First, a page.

New York ‘Center of Gravity’ in 2024 Campaign For House Control
- Six `Biden-Republican’ districts helped flip control
- Democratic super PAC plans to spend $45 million
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If New York Democrats had won in House districts that preferred Joe Biden for president, they’d still control Congress. Instead, Republicans run the House.
Now it’s up to the GOP to show that wasn’t a fluke.
“New York will be much more squarely a battlefield for the House in 2024 than it was in 2022,” said David Wasserman, the US House editor of the nonpartisan Cook Political Report with Amy Walter.
“It will be the center of gravity” in 2024, said Steve Israel, a former Democratic Congressional Campaign Committee chair who represented New York for 16 years.
Many variables will affect the congressional majority, of course, including the 2024 presidential election and likely re-redistricting in Republican-dominated Ohio and North Carolina.
Still, the electoral math is striking: five more Democratic victories would have kept the House in Democratic hands. And in New York, Republicans were victorious in six districts won by Biden — three on Long Island, two in the Hudson Valley, and one in Syracuse.
Those midterm voters doubled down for the GOP by also choosing challenger Lee Zeldin (R) over Gov. Kathy Hochul (D), according to data compiled by Bloomberg Government.
New York election data crunched by BGOV’s Greg Giroux
Hochul was elected by 6 percentage points, a severe underperformance compared with the 23-point edge of both Biden in 2020 and then-Gov. Andrew Cuomo (D) in 2018. Poor Democratic turnout — Hochul won about 500,000 fewer votes than Cuomo as the total statewide vote fell to 5.9 million from 6.1 million — and Zeldin’s attacks on crime policies appear to have combined to create a favorable political environment for Republican candidates outside New York City.
“New York remains critical in our plan to strengthen the Republican majority in 2024,” Dan Conston, the president of the Congressional Leadership Fund, the leading House Republican super political action committee, said in an e-mail.
“Many of us won seats that were in Democratic hands for many years,” Rep. Anthony D’Esposito (R-N.Y.) said at a press conference on Capitol Hill. “People wanted change, and the change that they wanted to see was through people like us.”
By “people like us,” he meant most of his fellow swing-district freshmen — minus Rep. George Santos. The press conference was convened to promote proposals (H. Res. 201, H.R. 1391) in response to revelations about Santos, who’s also the subject of an ethics investigation. The other New York freshmen who won Biden districts — Reps. Nick LaLota, Mike Lawler, Marc Molinaro, and Brandon Williams — have joined D’Esposito in saying Santos should resign.
“We’re not going to let George Santos get in the way of us making the change that the people wanted for us to deliver,” said D’Esposito, whose southwestern Nassau County district on Long Island abuts Santos’s district and voted for Biden by 14.5 percentage points.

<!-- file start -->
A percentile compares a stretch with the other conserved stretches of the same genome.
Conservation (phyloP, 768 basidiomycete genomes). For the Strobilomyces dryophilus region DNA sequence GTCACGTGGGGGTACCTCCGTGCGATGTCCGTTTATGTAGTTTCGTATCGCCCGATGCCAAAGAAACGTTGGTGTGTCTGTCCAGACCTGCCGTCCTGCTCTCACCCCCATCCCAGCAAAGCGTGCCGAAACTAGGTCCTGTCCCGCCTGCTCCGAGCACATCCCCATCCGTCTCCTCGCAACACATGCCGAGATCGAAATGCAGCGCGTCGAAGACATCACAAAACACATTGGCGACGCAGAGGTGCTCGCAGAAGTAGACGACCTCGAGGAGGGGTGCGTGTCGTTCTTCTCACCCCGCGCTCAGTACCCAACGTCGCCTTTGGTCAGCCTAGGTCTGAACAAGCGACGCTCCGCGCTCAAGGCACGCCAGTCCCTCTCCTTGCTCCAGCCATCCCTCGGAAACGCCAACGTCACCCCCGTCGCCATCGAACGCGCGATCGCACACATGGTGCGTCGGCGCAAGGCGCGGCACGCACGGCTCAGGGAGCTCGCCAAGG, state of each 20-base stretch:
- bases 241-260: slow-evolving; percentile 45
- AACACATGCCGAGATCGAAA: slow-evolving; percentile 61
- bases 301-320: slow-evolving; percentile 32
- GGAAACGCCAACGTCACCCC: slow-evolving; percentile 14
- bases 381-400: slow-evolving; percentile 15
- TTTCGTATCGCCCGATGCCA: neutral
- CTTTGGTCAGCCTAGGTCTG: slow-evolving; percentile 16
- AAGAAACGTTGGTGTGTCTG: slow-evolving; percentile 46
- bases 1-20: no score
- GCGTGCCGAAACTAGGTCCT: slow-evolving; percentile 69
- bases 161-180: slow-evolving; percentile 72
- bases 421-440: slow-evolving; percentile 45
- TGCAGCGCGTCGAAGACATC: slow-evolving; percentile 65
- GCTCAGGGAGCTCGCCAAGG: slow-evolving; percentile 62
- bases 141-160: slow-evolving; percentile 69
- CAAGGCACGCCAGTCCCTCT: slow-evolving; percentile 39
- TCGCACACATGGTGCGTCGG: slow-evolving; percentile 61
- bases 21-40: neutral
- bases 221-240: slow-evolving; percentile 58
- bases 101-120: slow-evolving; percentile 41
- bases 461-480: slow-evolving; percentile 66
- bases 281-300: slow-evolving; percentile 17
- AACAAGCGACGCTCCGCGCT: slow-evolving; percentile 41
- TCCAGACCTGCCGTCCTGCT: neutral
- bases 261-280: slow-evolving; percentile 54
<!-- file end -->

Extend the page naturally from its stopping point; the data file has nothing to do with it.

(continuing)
New York’s all-but-Santos cohort of newcomers is raising campaign money together through a joint fundraising committee called New York Majority Makers, an effort initiated just before the Democratic Congressional Campaign Committee bought billboards linking Santos to the other five New York Republicans from districts Biden carried.
The ads focus on campaign money given before Santos’s campaign lies and exaggerations came to light.
“We will be a big target in 2024,” LaLota, who represents part of Suffolk County on Long Island, wrote on Twitter. “We will be ready.”
House Majority PAC, the top super PAC for House Democrats, has said it plans to spend $45 million in New York in the 2024 election — more than three times the $13 million it spent in the state in the 2022 election.
“National Democrats are already raising record-breaking amounts of money to be invested in New York,” Israel said. “The field programs have already started, the candidates are already being recruited.”
Republicans in swing seats should separate themselves enough from party leaders to win independent voters while focusing on the unique needs of their districts, said ex-Rep. Tom Davis (R-Va.), a former National Republican Congressional Committee chairman.
The GOP freshmen will be able to show an accomplishment if they can “bring back anything in the appropriations process,” Davis said.
Lawler, who unseated then-DCCC Chair Sean Patrick Maloney in a Biden-favoring district north of New York City, moved quickly to establish himself as open to bipartisanship.
He and Rep. Mikie Sherrill (D-N.J.) are partners on measures to increase the state and local tax deduction popular in high-tax states like New York (H.R. 339, H.R. 680).
Democrats, meanwhile, are characterizing the 2022 results as an aberration that can be reversed in a higher-turnout presidential election year, when the newcomers will have voting records to defend.
“There were just some unique circumstances in blue states like New York that are unlikely going to replicate again in 2024,” said Rep. Ted Lieu (D-Calif.), the vice chair of the House Democratic Caucus.
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Seemeen Hashem in Washington, DC and Emily Wilkins in Washington also contributed to this story.
To contact the reporter on this story: Greg Giroux in Washington at email@example.com
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